A central demand of the Occupy Wall Street protests—and among Americans generally—is to ‘take the money out of politics‘. This week Josh Tucker interviewed political scientists Adam Bonica and Andrew Therriault about campaign donations and the effect of campaign spending on electoral outcomes. Here is some other political science research about money in politics.
THE MEDIA, MISPERCEPTIONS, AND MONEY. In a 2005 article (gated), political scientists Stephen Ansolabahere, James Snyder, and Erik Snowberg found that the news media vastly overstates campaign expenditures, contributions, or receipts by focusing on competitive races where there is a larger amount of money being spent. In turn, public perceptions about the amount of money in politics are distorted to a similar degree. The news media also exaggerates the percentage of funding that comes from PACs as opposed to individuals.
More educated respondents were more likely to overstate the amount of money in politics because they pay more attention to the news. Ansolabehere and colleagues find it particularly disconcerting that the media’s exaggerations can sway even the most informed citizens. The authors state:
In short, public perceptions of campaign finance are remarkably consistent with the picture that emerges from newspaper coverage of the topic. The segment of the electorate most likely to read the newspaper shows the greatest biases in their perceptions. The picture in people’s minds is of multimillion dollar elections in which individual donors are of secondary importance. That view is especially pronounced among the college-educated.
LOBBYING. Most lobbying does not change public policy. That is the crux of Lobbying and Policy Change: Who Wins, Who Loses, and Why (project website here), a book by political scientists Frank Baumgartner, Jeffrey Berry, Marie Hojnacki, David Kimball, and Beth Leech. They argue that there is much more inertia in public policy than is often thought, making it difficult to shift policies. This is even more true when two sides are putting substantial resources on both sides of an issue. Ultimately, resources explain less than five percent of the difference between successful and unsuccessful efforts. Money can matter, but more important are the constraints that governing institutions place on policy change.
BUYING LEGISLATIVE CAPACITY. In a 2007 paper (ungated), political scientist Kevin Esterling describes a very different way of thinking about money and politics than is portrayed in the news media. Esterling writes:
I demonstrate that groups and their political action committees tend to give contributions to “workhorse” committee members who have higher capacities to engage in analytical discourse at hearings, and hence a greater demand for analytical information in their legislative work.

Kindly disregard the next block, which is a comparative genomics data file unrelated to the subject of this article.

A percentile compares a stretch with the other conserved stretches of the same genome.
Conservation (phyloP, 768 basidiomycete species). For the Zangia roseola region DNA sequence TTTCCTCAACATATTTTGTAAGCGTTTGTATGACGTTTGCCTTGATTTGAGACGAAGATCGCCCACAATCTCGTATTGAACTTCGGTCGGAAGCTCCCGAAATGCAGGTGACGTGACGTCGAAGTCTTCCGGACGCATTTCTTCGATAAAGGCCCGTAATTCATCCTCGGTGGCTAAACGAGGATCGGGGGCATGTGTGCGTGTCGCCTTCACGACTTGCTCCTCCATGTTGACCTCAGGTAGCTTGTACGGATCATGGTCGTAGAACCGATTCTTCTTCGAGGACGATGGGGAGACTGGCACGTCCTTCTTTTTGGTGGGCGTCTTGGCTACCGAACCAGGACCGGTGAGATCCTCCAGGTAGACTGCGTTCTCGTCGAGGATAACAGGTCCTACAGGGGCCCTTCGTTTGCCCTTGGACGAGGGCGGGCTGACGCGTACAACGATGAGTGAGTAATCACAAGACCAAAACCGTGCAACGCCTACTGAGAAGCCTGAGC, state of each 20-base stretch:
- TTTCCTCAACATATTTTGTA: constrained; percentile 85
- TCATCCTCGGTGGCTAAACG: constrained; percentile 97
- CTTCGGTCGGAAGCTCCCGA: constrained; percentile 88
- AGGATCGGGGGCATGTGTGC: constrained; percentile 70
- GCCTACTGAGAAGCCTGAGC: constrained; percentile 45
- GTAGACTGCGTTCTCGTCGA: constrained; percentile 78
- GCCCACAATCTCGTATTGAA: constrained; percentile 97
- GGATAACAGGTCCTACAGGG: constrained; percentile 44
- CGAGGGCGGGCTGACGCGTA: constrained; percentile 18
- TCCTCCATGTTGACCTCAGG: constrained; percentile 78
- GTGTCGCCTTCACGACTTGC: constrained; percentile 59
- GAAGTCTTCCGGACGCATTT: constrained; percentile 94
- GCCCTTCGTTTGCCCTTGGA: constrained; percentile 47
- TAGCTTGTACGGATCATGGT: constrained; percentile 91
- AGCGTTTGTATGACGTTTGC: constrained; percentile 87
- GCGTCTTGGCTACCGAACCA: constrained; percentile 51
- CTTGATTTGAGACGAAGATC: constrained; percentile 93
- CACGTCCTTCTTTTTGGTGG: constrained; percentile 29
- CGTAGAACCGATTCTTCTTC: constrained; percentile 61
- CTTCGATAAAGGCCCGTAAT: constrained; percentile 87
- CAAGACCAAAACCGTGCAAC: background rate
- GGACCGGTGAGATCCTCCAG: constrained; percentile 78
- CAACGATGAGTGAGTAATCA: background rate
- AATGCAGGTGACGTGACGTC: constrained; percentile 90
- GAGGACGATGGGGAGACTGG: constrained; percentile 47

For Esterling, lobbyists do not donate to people in order to influence or persuade them, but to reward important and prominent members of committees. Esterling looked at what kinds of activity in committee made for a powerful member besides just seniority or chairmanship and found that PACs donated more money to those politicians. Looking at Medicare hearings from 2000-2003, Esterling finds:
Members with a higher analytical capacity to work on policies receive more contributions from groups and at the same time are more likely to ask analytical questions regarding the conditions, internal mechanics, or the current or likely future effects of policies at Medicare hearings…The aggregate pattern of contributions does give members a strong incentive to increase their analytical capacity in the long run. In addition, assuming greater contributions increase the probability that a member gets reelected, the electoral process may tend to select high capacity legislators across election cycles.
A LITTLE HELP FOR YOUR FRIENDS. A working paper (that is part of a book project) by political scientist Eleanor Neff Powell focuses on giving by members of Congress to the campaigns of fellow members of their party. Her results suggest that giving money to colleagues promotes career advancement in Congress, specifically promotion to a leadership position of some kind, although this effect seems to have declined in more recent Congresses. She concludes:
…party leaders are creating incentives to encourage their members’ contribution behavior with the goal of maximizing the party’s electoral success. To achieve that end party leaders have incentivized and encouraged their members to take actions that maximize the party’s success, not just their own personal success. This effort to encourage contributions has met with tremendous success, leading to dramatic increases in the scope and scale of contribution activity by members of Congress. In fact, it has been so successful, that there is now relatively little variation in the contribution activity, which is consistent with the diminishing size of the effects over time.